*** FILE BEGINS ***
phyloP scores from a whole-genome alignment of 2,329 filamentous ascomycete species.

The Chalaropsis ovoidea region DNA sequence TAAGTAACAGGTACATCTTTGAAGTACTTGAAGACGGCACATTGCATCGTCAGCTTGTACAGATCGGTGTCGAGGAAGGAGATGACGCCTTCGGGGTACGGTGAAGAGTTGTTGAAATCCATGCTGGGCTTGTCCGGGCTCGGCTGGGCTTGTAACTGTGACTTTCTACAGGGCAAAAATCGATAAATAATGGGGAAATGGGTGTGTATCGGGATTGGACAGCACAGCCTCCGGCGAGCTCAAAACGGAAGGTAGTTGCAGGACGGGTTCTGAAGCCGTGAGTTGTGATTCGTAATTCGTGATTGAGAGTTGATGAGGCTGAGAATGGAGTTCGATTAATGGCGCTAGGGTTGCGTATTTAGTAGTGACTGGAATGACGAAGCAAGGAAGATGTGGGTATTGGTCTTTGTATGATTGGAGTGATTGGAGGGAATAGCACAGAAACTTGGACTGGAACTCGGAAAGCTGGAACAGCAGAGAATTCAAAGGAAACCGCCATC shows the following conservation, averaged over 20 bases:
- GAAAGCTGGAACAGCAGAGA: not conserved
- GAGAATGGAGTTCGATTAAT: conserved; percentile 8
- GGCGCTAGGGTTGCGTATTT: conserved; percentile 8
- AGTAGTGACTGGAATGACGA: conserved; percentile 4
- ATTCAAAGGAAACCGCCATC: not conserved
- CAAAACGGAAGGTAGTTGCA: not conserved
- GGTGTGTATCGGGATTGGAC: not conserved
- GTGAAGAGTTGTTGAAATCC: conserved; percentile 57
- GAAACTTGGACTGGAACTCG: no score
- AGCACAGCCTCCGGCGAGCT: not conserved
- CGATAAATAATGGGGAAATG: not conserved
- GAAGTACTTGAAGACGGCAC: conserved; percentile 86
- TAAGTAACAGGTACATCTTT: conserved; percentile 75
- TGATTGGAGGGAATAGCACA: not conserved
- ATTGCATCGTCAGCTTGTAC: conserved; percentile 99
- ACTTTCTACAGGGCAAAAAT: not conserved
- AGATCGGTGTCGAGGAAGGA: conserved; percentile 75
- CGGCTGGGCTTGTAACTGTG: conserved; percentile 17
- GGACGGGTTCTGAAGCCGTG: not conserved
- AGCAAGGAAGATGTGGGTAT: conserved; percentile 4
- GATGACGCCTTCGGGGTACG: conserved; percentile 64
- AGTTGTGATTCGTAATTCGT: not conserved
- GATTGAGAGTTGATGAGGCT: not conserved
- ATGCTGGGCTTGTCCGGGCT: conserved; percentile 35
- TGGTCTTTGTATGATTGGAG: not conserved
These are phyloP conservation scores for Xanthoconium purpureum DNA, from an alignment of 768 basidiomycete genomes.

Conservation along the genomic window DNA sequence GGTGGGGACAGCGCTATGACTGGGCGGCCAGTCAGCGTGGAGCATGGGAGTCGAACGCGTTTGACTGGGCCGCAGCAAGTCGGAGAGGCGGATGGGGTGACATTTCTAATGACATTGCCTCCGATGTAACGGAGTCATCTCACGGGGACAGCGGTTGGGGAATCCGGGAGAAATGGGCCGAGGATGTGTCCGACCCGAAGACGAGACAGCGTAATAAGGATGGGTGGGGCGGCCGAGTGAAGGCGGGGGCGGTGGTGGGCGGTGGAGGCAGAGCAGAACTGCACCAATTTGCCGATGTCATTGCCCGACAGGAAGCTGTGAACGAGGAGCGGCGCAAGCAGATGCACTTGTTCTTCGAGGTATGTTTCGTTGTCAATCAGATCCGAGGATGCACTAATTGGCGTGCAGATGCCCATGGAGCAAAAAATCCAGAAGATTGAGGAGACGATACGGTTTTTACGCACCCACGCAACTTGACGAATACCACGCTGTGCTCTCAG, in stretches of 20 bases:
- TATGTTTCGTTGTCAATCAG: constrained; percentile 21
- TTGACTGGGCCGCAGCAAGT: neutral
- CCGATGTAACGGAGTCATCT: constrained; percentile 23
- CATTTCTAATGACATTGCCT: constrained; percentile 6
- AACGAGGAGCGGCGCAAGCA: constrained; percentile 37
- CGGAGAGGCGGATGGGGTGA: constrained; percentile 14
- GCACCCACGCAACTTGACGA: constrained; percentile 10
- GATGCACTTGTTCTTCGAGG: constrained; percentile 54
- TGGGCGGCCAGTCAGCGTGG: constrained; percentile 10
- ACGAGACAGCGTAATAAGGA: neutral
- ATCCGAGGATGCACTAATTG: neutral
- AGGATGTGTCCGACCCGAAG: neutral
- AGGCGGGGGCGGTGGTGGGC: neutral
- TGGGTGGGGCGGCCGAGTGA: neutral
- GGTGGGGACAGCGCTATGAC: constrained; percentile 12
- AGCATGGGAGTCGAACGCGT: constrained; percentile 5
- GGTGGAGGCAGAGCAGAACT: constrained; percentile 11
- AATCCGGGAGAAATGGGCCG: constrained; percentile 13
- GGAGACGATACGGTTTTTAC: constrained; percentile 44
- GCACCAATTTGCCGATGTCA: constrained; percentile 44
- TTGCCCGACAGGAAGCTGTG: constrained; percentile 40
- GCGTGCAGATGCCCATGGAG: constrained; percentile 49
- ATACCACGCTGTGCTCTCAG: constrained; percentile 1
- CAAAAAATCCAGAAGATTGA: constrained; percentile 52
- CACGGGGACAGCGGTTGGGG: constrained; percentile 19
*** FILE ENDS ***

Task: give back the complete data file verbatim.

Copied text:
phyloP scores from a whole-genome alignment of 2,329 filamentous ascomycete species.

The Chalaropsis ovoidea region DNA sequence TAAGTAACAGGTACATCTTTGAAGTACTTGAAGACGGCACATTGCATCGTCAGCTTGTACAGATCGGTGTCGAGGAAGGAGATGACGCCTTCGGGGTACGGTGAAGAGTTGTTGAAATCCATGCTGGGCTTGTCCGGGCTCGGCTGGGCTTGTAACTGTGACTTTCTACAGGGCAAAAATCGATAAATAATGGGGAAATGGGTGTGTATCGGGATTGGACAGCACAGCCTCCGGCGAGCTCAAAACGGAAGGTAGTTGCAGGACGGGTTCTGAAGCCGTGAGTTGTGATTCGTAATTCGTGATTGAGAGTTGATGAGGCTGAGAATGGAGTTCGATTAATGGCGCTAGGGTTGCGTATTTAGTAGTGACTGGAATGACGAAGCAAGGAAGATGTGGGTATTGGTCTTTGTATGATTGGAGTGATTGGAGGGAATAGCACAGAAACTTGGACTGGAACTCGGAAAGCTGGAACAGCAGAGAATTCAAAGGAAACCGCCATC shows the following conservation, averaged over 20 bases:
- GAAAGCTGGAACAGCAGAGA: not conserved
- GAGAATGGAGTTCGATTAAT: conserved; percentile 8
- GGCGCTAGGGTTGCGTATTT: conserved; percentile 8
- AGTAGTGACTGGAATGACGA: conserved; percentile 4
- ATTCAAAGGAAACCGCCATC: not conserved
- CAAAACGGAAGGTAGTTGCA: not conserved
- GGTGTGTATCGGGATTGGAC: not conserved
- GTGAAGAGTTGTTGAAATCC: conserved; percentile 57
- GAAACTTGGACTGGAACTCG: no score
- AGCACAGCCTCCGGCGAGCT: not conserved
- CGATAAATAATGGGGAAATG: not conserved
- GAAGTACTTGAAGACGGCAC: conserved; percentile 86
- TAAGTAACAGGTACATCTTT: conserved; percentile 75
- TGATTGGAGGGAATAGCACA: not conserved
- ATTGCATCGTCAGCTTGTAC: conserved; percentile 99
- ACTTTCTACAGGGCAAAAAT: not conserved
- AGATCGGTGTCGAGGAAGGA: conserved; percentile 75
- CGGCTGGGCTTGTAACTGTG: conserved; percentile 17
- GGACGGGTTCTGAAGCCGTG: not conserved
- AGCAAGGAAGATGTGGGTAT: conserved; percentile 4
- GATGACGCCTTCGGGGTACG: conserved; percentile 64
- AGTTGTGATTCGTAATTCGT: not conserved
- GATTGAGAGTTGATGAGGCT: not conserved
- ATGCTGGGCTTGTCCGGGCT: conserved; percentile 35
- TGGTCTTTGTATGATTGGAG: not conserved
These are phyloP conservation scores for Xanthoconium purpureum DNA, from an alignment of 768 basidiomycete genomes.

Conservation along the genomic window DNA sequence GGTGGGGACAGCGCTATGACTGGGCGGCCAGTCAGCGTGGAGCATGGGAGTCGAACGCGTTTGACTGGGCCGCAGCAAGTCGGAGAGGCGGATGGGGTGACATTTCTAATGACATTGCCTCCGATGTAACGGAGTCATCTCACGGGGACAGCGGTTGGGGAATCCGGGAGAAATGGGCCGAGGATGTGTCCGACCCGAAGACGAGACAGCGTAATAAGGATGGGTGGGGCGGCCGAGTGAAGGCGGGGGCGGTGGTGGGCGGTGGAGGCAGAGCAGAACTGCACCAATTTGCCGATGTCATTGCCCGACAGGAAGCTGTGAACGAGGAGCGGCGCAAGCAGATGCACTTGTTCTTCGAGGTATGTTTCGTTGTCAATCAGATCCGAGGATGCACTAATTGGCGTGCAGATGCCCATGGAGCAAAAAATCCAGAAGATTGAGGAGACGATACGGTTTTTACGCACCCACGCAACTTGACGAATACCACGCTGTGCTCTCAG, in stretches of 20 bases:
- TATGTTTCGTTGTCAATCAG: constrained; percentile 21
- TTGACTGGGCCGCAGCAAGT: neutral
- CCGATGTAACGGAGTCATCT: constrained; percentile 23
- CATTTCTAATGACATTGCCT: constrained; percentile 6
- AACGAGGAGCGGCGCAAGCA: constrained; percentile 37
- CGGAGAGGCGGATGGGGTGA: constrained; percentile 14
- GCACCCACGCAACTTGACGA: constrained; percentile 10
- GATGCACTTGTTCTTCGAGG: constrained; percentile 54
- TGGGCGGCCAGTCAGCGTGG: constrained; percentile 10
- ACGAGACAGCGTAATAAGGA: neutral
- ATCCGAGGATGCACTAATTG: neutral
- AGGATGTGTCCGACCCGAAG: neutral
- AGGCGGGGGCGGTGGTGGGC: neutral
- TGGGTGGGGCGGCCGAGTGA: neutral
- GGTGGGGACAGCGCTATGAC: constrained; percentile 12
- AGCATGGGAGTCGAACGCGT: constrained; percentile 5
- GGTGGAGGCAGAGCAGAACT: constrained; percentile 11
- AATCCGGGAGAAATGGGCCG: constrained; percentile 13
- GGAGACGATACGGTTTTTAC: constrained; percentile 44
- GCACCAATTTGCCGATGTCA: constrained; percentile 44
- TTGCCCGACAGGAAGCTGTG: constrained; percentile 40
- GCGTGCAGATGCCCATGGAG: constrained; percentile 49
- ATACCACGCTGTGCTCTCAG: constrained; percentile 1
- CAAAAAATCCAGAAGATTGA: constrained; percentile 52
- CACGGGGACAGCGGTTGGGG: constrained; percentile 19